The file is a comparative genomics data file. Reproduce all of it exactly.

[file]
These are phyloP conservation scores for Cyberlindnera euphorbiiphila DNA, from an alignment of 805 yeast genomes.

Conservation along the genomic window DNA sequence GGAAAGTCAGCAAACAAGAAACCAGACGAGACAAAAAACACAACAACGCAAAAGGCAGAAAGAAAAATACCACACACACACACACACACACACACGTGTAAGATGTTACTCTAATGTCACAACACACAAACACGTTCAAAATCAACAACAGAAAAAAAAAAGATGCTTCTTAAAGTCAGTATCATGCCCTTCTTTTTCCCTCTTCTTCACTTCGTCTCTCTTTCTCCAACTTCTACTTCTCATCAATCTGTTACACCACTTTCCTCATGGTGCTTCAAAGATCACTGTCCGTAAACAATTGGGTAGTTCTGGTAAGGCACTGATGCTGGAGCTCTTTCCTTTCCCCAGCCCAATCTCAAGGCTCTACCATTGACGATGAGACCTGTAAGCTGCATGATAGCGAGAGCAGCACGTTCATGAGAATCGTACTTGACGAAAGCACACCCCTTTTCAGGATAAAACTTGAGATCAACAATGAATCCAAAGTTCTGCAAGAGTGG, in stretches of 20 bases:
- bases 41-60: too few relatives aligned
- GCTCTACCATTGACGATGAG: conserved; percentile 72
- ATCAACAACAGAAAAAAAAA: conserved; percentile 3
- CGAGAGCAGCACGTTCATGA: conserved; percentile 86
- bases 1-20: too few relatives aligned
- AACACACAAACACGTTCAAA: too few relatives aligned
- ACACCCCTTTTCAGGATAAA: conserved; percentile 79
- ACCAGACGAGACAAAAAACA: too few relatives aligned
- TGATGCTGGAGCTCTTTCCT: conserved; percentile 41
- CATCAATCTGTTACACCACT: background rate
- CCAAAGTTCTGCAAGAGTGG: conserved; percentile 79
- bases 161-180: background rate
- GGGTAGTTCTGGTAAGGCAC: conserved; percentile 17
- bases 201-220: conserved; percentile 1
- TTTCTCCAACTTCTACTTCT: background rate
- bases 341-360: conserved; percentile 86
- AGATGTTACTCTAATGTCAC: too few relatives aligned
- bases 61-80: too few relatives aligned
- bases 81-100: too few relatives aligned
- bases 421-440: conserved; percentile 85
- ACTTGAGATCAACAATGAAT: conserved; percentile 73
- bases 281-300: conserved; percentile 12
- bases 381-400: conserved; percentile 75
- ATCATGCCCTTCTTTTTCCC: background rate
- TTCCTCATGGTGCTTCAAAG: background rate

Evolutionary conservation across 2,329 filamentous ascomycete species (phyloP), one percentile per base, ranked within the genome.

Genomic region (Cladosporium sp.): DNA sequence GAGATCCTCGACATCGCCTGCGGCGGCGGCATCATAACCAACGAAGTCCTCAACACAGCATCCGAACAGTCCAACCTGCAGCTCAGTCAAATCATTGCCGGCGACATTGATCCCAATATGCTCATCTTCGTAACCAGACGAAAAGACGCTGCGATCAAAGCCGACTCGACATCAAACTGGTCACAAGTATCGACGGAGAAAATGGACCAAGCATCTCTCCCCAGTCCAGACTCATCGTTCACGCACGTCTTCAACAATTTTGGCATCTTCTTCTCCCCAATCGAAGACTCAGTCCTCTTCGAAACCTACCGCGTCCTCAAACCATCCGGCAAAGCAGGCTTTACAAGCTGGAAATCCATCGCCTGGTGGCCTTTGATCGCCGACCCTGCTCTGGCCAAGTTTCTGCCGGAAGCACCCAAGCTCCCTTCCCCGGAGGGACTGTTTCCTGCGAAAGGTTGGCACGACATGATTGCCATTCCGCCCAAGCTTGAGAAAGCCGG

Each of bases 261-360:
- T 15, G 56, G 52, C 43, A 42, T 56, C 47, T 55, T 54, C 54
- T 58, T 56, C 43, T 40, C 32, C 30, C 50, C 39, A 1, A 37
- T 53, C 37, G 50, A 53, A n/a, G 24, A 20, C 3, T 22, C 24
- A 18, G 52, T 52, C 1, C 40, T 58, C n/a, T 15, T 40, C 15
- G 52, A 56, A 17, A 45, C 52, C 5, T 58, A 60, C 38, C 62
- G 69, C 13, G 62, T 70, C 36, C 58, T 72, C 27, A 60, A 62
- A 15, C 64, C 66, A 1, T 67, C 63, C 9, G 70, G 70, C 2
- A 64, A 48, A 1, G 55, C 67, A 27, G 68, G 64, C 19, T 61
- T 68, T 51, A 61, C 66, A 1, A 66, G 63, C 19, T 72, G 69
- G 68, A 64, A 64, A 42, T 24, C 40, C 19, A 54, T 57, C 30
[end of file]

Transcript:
These are phyloP conservation scores for Cyberlindnera euphorbiiphila DNA, from an alignment of 805 yeast genomes.

Conservation along the genomic window DNA sequence GGAAAGTCAGCAAACAAGAAACCAGACGAGACAAAAAACACAACAACGCAAAAGGCAGAAAGAAAAATACCACACACACACACACACACACACACGTGTAAGATGTTACTCTAATGTCACAACACACAAACACGTTCAAAATCAACAACAGAAAAAAAAAAGATGCTTCTTAAAGTCAGTATCATGCCCTTCTTTTTCCCTCTTCTTCACTTCGTCTCTCTTTCTCCAACTTCTACTTCTCATCAATCTGTTACACCACTTTCCTCATGGTGCTTCAAAGATCACTGTCCGTAAACAATTGGGTAGTTCTGGTAAGGCACTGATGCTGGAGCTCTTTCCTTTCCCCAGCCCAATCTCAAGGCTCTACCATTGACGATGAGACCTGTAAGCTGCATGATAGCGAGAGCAGCACGTTCATGAGAATCGTACTTGACGAAAGCACACCCCTTTTCAGGATAAAACTTGAGATCAACAATGAATCCAAAGTTCTGCAAGAGTGG, in stretches of 20 bases:
- bases 41-60: too few relatives aligned
- GCTCTACCATTGACGATGAG: conserved; percentile 72
- ATCAACAACAGAAAAAAAAA: conserved; percentile 3
- CGAGAGCAGCACGTTCATGA: conserved; percentile 86
- bases 1-20: too few relatives aligned
- AACACACAAACACGTTCAAA: too few relatives aligned
- ACACCCCTTTTCAGGATAAA: conserved; percentile 79
- ACCAGACGAGACAAAAAACA: too few relatives aligned
- TGATGCTGGAGCTCTTTCCT: conserved; percentile 41
- CATCAATCTGTTACACCACT: background rate
- CCAAAGTTCTGCAAGAGTGG: conserved; percentile 79
- bases 161-180: background rate
- GGGTAGTTCTGGTAAGGCAC: conserved; percentile 17
- bases 201-220: conserved; percentile 1
- TTTCTCCAACTTCTACTTCT: background rate
- bases 341-360: conserved; percentile 86
- AGATGTTACTCTAATGTCAC: too few relatives aligned
- bases 61-80: too few relatives aligned
- bases 81-100: too few relatives aligned
- bases 421-440: conserved; percentile 85
- ACTTGAGATCAACAATGAAT: conserved; percentile 73
- bases 281-300: conserved; percentile 12
- bases 381-400: conserved; percentile 75
- ATCATGCCCTTCTTTTTCCC: background rate
- TTCCTCATGGTGCTTCAAAG: background rate

Evolutionary conservation across 2,329 filamentous ascomycete species (phyloP), one percentile per base, ranked within the genome.

Genomic region (Cladosporium sp.): DNA sequence GAGATCCTCGACATCGCCTGCGGCGGCGGCATCATAACCAACGAAGTCCTCAACACAGCATCCGAACAGTCCAACCTGCAGCTCAGTCAAATCATTGCCGGCGACATTGATCCCAATATGCTCATCTTCGTAACCAGACGAAAAGACGCTGCGATCAAAGCCGACTCGACATCAAACTGGTCACAAGTATCGACGGAGAAAATGGACCAAGCATCTCTCCCCAGTCCAGACTCATCGTTCACGCACGTCTTCAACAATTTTGGCATCTTCTTCTCCCCAATCGAAGACTCAGTCCTCTTCGAAACCTACCGCGTCCTCAAACCATCCGGCAAAGCAGGCTTTACAAGCTGGAAATCCATCGCCTGGTGGCCTTTGATCGCCGACCCTGCTCTGGCCAAGTTTCTGCCGGAAGCACCCAAGCTCCCTTCCCCGGAGGGACTGTTTCCTGCGAAAGGTTGGCACGACATGATTGCCATTCCGCCCAAGCTTGAGAAAGCCGG

Each of bases 261-360:
- T 15, G 56, G 52, C 43, A 42, T 56, C 47, T 55, T 54, C 54
- T 58, T 56, C 43, T 40, C 32, C 30, C 50, C 39, A 1, A 37
- T 53, C 37, G 50, A 53, A n/a, G 24, A 20, C 3, T 22, C 24
- A 18, G 52, T 52, C 1, C 40, T 58, C n/a, T 15, T 40, C 15
- G 52, A 56, A 17, A 45, C 52, C 5, T 58, A 60, C 38, C 62
- G 69, C 13, G 62, T 70, C 36, C 58, T 72, C 27, A 60, A 62
- A 15, C 64, C 66, A 1, T 67, C 63, C 9, G 70, G 70, C 2
- A 64, A 48, A 1, G 55, C 67, A 27, G 68, G 64, C 19, T 61
- T 68, T 51, A 61, C 66, A 1, A 66, G 63, C 19, T 72, G 69
- G 68, A 64, A 64, A 42, T 24, C 40, C 19, A 54, T 57, C 30